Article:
COUN. TONY ESPIRITUCities of Bacolod and Valenzuela recently adopted separate resolutions against legalization of marijuana (cannabis). Both city councils agreed that marijuana legalization will run counter to the state policy of safeguarding the well being of the citizenry, particularly the youth.

In their resolutions, they expressed their disapproval of the move to legalize the use of marijuana in the country because there is no conclusive medical research that shows positive or healthy effect on individuals using the drug.

Hon. Rodolfo Albano III, representative of 1st District of Isabela, filed last May 26, 2014, House Bill 4477 or the Compassionate Use of Medical Cannabis Bill which sought to legalize and regulate the medical use of cannabis in compliance with government policy to balance its national drug control program and the regulated use of dangerous drugs for treatment and medication of patients with debilitating medical conditions.

According to the bill, research conducted by the US National Institute of Medicine confirmed the beneficial and therapeutic uses of cannabis in 1999.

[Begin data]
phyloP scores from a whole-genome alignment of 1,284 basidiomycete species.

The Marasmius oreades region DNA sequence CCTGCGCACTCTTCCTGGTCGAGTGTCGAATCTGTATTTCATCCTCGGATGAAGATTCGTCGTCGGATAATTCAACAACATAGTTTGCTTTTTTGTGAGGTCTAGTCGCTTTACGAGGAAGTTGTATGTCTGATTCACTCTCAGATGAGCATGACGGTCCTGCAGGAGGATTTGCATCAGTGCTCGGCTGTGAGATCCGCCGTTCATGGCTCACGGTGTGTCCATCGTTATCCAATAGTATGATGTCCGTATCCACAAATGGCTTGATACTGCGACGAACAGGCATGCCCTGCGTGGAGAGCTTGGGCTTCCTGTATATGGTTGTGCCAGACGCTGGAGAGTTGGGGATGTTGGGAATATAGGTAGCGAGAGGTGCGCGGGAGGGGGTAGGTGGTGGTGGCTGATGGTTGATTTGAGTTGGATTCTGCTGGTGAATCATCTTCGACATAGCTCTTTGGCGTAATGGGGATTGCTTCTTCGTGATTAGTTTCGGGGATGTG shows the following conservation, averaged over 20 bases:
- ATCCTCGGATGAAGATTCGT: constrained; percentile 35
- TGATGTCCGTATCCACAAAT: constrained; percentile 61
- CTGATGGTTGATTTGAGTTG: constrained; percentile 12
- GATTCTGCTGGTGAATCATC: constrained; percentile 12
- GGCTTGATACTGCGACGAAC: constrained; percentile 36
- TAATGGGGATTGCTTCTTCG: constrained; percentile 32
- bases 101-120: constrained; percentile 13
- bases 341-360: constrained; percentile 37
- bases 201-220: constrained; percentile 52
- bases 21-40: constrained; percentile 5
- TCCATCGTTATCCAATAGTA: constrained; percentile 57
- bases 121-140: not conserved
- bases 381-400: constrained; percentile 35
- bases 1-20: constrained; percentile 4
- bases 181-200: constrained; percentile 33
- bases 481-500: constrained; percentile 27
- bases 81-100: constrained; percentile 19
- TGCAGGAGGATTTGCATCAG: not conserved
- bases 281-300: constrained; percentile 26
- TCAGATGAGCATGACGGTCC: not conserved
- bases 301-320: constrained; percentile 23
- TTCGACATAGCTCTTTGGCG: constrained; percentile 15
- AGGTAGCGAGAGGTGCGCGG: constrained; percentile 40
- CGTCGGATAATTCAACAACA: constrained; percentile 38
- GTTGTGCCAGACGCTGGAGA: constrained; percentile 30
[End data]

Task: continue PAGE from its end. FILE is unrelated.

Many citizens reacted to the passage of the aforesaid bill including the local governments of Bacolod and Valenzuela, and this led them to adopt separate city resolutions condemning the legalization of marijuana in the Philippines.

In their resolutions, the city government of Bacolod pointed out that states in US legalizing marijuana, experienced increase in cases of youth possessing and using the drug and has now realized the adverse effects on its youth, thus they have the intention to withdraw or revoke the law providing for marijuana legalization. The city resolution of Bacolod also cited the fact that the state of Washington suffered from an increase in transport related accidents due to drivers using marijuana.

Meanwhile, the Valenzuela City government argued that the Philippines is a signatory to the United Nations Convention on Narcotic Drugs which cites marijuana as one of the most dangerous drugs in the world.

The Valenzuela resolution further argued that even the Philippine Medical Association and the Philippine College of Addiction Medicine are convinced that more in-depth scientific or medical studies are needed to prove the health benefits of marijuana before it can be legalized and used as an alternative medicine.